Actually makes a point that Tom Fuller and I have been making for years.

        Look.

        1. you dont have to go to extremes to deny the science.
        Read that as.. You dont have to be an illiterate like Flynn
        2. you dont have to accuse people of fraud on zero evidence.

        All You have to do is use your head.

        A) When have always planned ( for better or worst) using history
        as a guide. Or you can pull a Flynn and demand no planning
        for the future. Heck nobody can predict the future, Burn your
        401K
        B) History gives us ONE FORM of predicting the future. It’s uncertain.
        C) Physics gives us another approach. Its uncertain.

        faced with this you have a choice

        1. Stick your tiny head in the sand– Flynn
        2. Use all available evidence to make your best informed guess.
        ( psst science is a guess)

        Lastly.. Assuming 1 meter of sea level rise you can GUESS what adapting to that will cost and what mitigating against it will cost.

        For sea level rise, Adaption guesses are cheaper than mitigation guesses.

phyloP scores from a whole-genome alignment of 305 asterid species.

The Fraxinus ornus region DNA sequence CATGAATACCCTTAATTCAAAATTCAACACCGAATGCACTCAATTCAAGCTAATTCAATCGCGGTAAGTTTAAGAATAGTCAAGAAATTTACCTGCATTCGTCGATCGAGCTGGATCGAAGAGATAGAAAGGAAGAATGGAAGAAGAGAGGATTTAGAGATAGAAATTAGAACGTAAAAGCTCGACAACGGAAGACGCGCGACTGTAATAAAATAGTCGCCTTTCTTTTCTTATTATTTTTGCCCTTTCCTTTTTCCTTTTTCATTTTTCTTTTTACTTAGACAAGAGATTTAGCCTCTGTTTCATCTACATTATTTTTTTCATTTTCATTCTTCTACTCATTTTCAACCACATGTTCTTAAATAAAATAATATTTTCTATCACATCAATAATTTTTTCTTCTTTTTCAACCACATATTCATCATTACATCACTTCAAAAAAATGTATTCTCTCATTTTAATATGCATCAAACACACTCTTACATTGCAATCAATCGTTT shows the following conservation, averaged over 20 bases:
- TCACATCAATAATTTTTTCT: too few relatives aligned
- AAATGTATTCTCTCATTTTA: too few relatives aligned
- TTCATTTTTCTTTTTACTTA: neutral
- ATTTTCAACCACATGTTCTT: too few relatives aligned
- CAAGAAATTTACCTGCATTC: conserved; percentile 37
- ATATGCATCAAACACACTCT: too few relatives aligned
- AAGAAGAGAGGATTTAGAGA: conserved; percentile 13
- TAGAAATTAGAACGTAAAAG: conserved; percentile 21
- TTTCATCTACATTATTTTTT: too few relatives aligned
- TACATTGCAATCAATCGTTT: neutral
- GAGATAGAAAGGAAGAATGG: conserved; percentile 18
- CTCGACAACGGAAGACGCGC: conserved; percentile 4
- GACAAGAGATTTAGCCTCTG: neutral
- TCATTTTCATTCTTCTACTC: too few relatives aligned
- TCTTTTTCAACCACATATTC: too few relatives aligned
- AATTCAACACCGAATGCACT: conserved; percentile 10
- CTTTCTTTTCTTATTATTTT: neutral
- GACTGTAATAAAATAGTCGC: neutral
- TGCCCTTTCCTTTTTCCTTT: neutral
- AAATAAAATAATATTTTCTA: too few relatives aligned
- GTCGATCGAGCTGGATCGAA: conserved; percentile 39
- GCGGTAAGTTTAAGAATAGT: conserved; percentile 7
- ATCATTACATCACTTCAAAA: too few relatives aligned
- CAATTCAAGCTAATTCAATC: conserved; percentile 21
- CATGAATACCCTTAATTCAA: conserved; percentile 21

• Steven,
        Also thanks for the link. Interesting to see the Corps of Engr instruction on future sea level rise.

        Please hold the insults and continue providing useful links and data.

        Scott

      • “For sea level rise, Adaption guesses are cheaper than mitigation guesses.”

        Steve
        My perspective- Mitigation activities do not lessen the need or cost for adaptation activities since there is no reliable information to show that they will lessen sea level rise at all.

      • Given what Mosher said about the COE I assume they will be able to make forecasts for these locations based on NOAA Tidal gauge records for each site. All mm/yr. with the beginning year noted
        Honolulu 1.41 1905.
        California
        L.A. .88 1923
        S.F 1.92 1897
        Port San Luis .74 1945
        Alameda .67 1939
        San Diego 2.08 1906
        Crescent City -.84 1933
        Oregon
        Charleston .84 1970
        South Beach 1.38 1967
        Astoria -.27 1925
        Washington
        Neah Bay -1.76 1934
        Seattle 1.99 1899